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Countdown to the EMV Deadline: Who's Ready, Who's Not

The big moment is just a few days away.

For several years Oct. 1, 2015, has loomed as a turning point in the U.S.'s migration to EMV chip-and-PIN cards — the cards with computer chips that have already been deployed in most parts of the world.

Rules set by Visa and MasterCard suggest that by Thursday, ideally, banks will all be issuing EMV-compliant cards and retailers will have the technology to accept them. If one party is supporting EMV and the other is not, the delinquent entity will have to cover the cost of any fraud that ensues.

It is an enormous change, with the potential to disrupt bank card issuers, retailers and consumers as everyone learns to deal with the new technology that requires consumers to insert their cards and leave them in the store machines throughout a payment transaction, rather than swipe.

Here's what we can expect to see on EMV migration day:

Most credit cards (about 70%) will have chips on them. But most of these cards will be chip-and-signature cards, not chip-and-PIN.

Some criticize banks' adoption of chip-and-signature, arguing that signatures are useless as a fraud deterrent.

"Our position in the U.S. has been that the chip helps eliminate the vast majority of fraud, and we wanted to get the chip deployed as fast as possible," said Mark Nelsen, senior vice president of risk products and business intelligence at Visa.

For Visa, that means replicating the current environment for consumers, which means debit cards will have PIN numbers associated with them, and credit cards will have a signature.

"We felt that was the fastest way to get chip deployed," Nelsen said. "We absolutely support issuers who want to deploy a PIN on their credit card."

Many small merchants won't be ready. Depending on which study you believe, somewhere between 20% and 30% of merchants have purchased and deployed the EMV-capable point-of-sale terminals and software they will need to handle EMV chip cards. Big-box stores like Target that have suffered data breaches have done this work.

But most small stores and restaurants have not. New EMV equipment is expensive and sometimes difficult to implement, and many seem unaware of the dangers of not adapting.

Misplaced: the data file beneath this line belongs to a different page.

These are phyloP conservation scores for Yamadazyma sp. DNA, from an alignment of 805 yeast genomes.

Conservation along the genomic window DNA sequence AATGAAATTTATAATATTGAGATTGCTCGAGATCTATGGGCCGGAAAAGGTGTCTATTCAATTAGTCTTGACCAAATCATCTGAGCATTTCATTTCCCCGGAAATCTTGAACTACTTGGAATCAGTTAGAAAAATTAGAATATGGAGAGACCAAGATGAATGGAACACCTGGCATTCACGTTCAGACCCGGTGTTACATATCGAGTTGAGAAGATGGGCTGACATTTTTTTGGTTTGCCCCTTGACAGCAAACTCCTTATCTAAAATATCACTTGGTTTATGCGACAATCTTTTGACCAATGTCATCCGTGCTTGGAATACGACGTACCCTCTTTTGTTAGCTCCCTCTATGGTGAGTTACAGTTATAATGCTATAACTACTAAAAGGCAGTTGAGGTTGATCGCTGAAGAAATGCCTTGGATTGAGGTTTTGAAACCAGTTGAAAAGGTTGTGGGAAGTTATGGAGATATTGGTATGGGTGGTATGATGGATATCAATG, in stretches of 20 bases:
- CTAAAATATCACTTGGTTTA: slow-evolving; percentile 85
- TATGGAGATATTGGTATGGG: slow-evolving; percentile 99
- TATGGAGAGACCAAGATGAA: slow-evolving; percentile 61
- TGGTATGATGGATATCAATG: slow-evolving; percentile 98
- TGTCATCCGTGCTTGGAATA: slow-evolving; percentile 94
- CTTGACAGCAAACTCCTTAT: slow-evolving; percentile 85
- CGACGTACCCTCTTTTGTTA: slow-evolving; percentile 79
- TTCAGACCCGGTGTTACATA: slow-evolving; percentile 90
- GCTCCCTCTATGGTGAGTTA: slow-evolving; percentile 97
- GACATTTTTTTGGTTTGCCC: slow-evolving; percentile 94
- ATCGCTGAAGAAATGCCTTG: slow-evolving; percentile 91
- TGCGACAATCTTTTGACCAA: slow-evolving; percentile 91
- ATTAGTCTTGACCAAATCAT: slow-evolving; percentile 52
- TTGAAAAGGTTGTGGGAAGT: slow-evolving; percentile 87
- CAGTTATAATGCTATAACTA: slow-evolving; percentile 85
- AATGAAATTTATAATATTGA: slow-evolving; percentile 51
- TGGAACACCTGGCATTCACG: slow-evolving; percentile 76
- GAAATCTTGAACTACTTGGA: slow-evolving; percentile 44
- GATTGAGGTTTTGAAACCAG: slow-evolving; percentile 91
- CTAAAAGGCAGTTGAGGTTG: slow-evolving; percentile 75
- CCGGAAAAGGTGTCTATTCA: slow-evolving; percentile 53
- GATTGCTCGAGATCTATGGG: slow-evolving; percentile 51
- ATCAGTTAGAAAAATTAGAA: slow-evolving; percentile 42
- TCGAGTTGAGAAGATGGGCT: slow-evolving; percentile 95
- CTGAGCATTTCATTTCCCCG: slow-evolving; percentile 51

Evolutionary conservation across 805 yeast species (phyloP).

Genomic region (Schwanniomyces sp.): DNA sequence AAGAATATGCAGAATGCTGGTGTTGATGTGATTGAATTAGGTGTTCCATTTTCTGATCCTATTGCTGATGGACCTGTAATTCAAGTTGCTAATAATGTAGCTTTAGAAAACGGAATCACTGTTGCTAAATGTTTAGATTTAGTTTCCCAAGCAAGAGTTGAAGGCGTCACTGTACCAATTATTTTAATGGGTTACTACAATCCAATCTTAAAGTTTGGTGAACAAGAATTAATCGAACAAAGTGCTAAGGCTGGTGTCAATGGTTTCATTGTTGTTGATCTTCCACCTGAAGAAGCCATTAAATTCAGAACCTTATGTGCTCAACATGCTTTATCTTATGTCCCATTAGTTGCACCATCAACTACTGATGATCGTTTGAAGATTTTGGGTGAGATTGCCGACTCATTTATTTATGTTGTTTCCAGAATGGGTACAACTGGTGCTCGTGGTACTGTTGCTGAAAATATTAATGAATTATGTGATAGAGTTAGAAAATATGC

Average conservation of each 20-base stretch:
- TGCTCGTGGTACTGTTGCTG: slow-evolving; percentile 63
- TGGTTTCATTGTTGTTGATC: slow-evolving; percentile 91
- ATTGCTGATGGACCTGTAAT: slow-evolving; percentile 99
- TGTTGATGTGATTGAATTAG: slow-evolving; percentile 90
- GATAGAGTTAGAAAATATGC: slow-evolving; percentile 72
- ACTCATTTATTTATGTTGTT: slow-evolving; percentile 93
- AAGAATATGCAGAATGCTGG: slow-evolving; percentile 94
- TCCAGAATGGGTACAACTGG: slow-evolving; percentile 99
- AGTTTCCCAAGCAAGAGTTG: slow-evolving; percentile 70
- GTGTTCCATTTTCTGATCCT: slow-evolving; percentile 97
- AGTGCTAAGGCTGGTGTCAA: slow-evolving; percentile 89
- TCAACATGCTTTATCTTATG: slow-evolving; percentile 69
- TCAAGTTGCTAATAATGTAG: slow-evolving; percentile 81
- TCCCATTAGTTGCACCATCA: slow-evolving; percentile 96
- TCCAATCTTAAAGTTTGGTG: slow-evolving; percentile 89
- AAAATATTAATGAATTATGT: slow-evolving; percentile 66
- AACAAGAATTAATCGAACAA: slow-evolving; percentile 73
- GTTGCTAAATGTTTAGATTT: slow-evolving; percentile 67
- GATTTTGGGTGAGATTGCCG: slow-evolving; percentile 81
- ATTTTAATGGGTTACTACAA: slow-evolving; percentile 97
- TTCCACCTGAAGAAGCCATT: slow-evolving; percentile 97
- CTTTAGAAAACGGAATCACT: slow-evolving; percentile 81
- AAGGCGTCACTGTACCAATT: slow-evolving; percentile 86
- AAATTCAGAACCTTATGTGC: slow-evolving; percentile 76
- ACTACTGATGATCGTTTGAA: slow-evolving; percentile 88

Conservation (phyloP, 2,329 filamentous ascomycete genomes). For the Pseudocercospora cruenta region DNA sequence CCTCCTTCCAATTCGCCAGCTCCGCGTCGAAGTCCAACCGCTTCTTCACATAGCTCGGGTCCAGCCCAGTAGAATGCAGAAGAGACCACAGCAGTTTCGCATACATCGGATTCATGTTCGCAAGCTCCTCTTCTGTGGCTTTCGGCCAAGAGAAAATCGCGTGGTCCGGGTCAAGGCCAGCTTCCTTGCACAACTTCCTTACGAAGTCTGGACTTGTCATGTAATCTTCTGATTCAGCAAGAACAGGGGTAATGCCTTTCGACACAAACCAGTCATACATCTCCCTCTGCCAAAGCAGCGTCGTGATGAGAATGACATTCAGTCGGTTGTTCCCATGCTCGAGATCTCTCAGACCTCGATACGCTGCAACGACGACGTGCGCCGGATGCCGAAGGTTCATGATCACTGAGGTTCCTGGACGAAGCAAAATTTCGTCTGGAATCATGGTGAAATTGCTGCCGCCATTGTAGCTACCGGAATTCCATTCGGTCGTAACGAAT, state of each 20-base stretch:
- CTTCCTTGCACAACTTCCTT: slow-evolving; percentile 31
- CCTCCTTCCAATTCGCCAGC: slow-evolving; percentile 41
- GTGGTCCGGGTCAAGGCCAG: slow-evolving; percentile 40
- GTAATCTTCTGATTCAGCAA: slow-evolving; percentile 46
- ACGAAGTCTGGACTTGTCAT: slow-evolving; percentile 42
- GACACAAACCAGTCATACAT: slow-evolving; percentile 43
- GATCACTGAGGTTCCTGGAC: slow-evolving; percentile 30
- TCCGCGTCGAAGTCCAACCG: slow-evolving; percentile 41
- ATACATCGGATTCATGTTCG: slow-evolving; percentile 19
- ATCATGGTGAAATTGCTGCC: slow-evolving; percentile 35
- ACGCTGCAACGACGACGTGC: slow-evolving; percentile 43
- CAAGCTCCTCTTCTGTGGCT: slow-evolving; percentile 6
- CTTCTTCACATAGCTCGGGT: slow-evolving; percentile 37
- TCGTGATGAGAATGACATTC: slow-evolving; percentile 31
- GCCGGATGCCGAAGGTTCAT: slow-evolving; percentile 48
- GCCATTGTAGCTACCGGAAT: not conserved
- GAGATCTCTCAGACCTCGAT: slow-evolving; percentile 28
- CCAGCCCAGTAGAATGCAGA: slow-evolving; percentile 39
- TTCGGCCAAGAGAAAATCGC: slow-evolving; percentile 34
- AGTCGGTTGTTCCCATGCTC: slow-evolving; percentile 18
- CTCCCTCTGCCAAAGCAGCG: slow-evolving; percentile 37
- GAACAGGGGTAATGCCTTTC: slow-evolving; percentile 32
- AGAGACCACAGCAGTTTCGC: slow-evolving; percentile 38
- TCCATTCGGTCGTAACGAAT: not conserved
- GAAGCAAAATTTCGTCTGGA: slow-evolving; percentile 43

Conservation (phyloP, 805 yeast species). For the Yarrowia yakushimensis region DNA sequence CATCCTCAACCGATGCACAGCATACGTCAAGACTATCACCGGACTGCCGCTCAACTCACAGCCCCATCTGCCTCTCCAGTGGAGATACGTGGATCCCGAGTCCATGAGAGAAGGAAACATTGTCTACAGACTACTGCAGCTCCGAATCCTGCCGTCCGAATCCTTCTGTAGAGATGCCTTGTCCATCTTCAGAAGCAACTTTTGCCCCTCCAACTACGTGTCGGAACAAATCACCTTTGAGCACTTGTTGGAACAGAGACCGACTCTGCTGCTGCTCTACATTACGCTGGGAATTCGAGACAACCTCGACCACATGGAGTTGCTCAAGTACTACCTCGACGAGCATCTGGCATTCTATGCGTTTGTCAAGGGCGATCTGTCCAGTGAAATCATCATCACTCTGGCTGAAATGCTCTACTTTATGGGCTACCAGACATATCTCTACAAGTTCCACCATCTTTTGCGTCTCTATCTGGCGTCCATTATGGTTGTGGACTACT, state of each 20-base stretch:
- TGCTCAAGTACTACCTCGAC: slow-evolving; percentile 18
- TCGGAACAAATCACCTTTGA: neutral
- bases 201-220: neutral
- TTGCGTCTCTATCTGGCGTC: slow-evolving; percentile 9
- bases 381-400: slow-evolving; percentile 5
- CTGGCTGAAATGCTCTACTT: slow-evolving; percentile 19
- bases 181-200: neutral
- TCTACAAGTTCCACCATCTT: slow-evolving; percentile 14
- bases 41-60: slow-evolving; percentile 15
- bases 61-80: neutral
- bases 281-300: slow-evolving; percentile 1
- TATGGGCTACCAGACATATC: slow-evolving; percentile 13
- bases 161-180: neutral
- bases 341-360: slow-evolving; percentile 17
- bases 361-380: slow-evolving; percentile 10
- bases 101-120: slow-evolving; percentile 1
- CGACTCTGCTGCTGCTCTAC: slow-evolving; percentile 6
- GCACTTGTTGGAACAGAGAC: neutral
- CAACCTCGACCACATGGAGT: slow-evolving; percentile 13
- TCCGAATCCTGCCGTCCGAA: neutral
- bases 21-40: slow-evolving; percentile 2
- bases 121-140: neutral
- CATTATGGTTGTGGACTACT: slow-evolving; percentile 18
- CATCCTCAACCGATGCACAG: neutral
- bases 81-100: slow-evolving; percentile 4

"A big portion is because the merchants don't understand the risk associated with this," said Wade Barnes, director of retail banking at 1st Mariner Bank in Baltimore. The $850 million-asset bank has about 25,000 debit cardholders and 10,000 on credit cardholders.

"Target, Walmart, they get it, they've been involved with enough card issues that they understand the risk it presents," Barnes said.

One of his bank's customers is a bar that is not going to upgrade because its owner sees no reason to do so since the business has not experienced any losses.

"We remind them that, you wouldn't know of any losses because in today's world, it comes directly back to the bank," Barnes said. "Moving forward, that liability will be on the merchant if the customer presents an EMV card. They don't realize what the impact is going to be to them. I don't think most merchants understand the amount of fraudulent transactions that actually happen."

Counterfeit card fraud should drop. For years, criminals have had a relatively easy time of "skimming" the data off traditional magnetic-stripe cards, using easily obtained devices that cost about $20. About $3 billion worth of counterfeit credit card fraud took place at the point of sale last year, according to Aite Group's estimates. That was out of $16 billion in total card fraud.

Duplicating the chip on a chip card is difficult if not impossible. Most new cards are being issued with both a magnetic stripe and a chip and the new EMV terminals accept both the chip and the stripe. So theoretically you could duplicate just the magnetic stripe on the chip card, create a new magnetic stripe card and try to use that. However, if an EMV card is swiped on an EMV-compliant merchant terminal, the system will reject the transaction and force the consumer to insert the chip.

However, in the scheme of things, counterfeit card fraud represent only about 37% of overall card fraud in the U.S.

Online card fraud is expected to rise. So-called "card not present" fraud — where someone uses a card but does not physically present the card (this could be over the phone, over a fax machine, on a mobile device or a computer, but most people equate "card not present" with using a card on a website) — represents the bulk of card fraud in the U.S.: 45%, according to Aite Group. The analyst group expects online card fraud to more than double from $3.1 billion in 2015 to $6.4 billion in 2018.

Many point to the U.K.'s experience in switching to EMV cards: online e-commerce fraud rose 79%. Other countries have experienced similar post-EMV effects.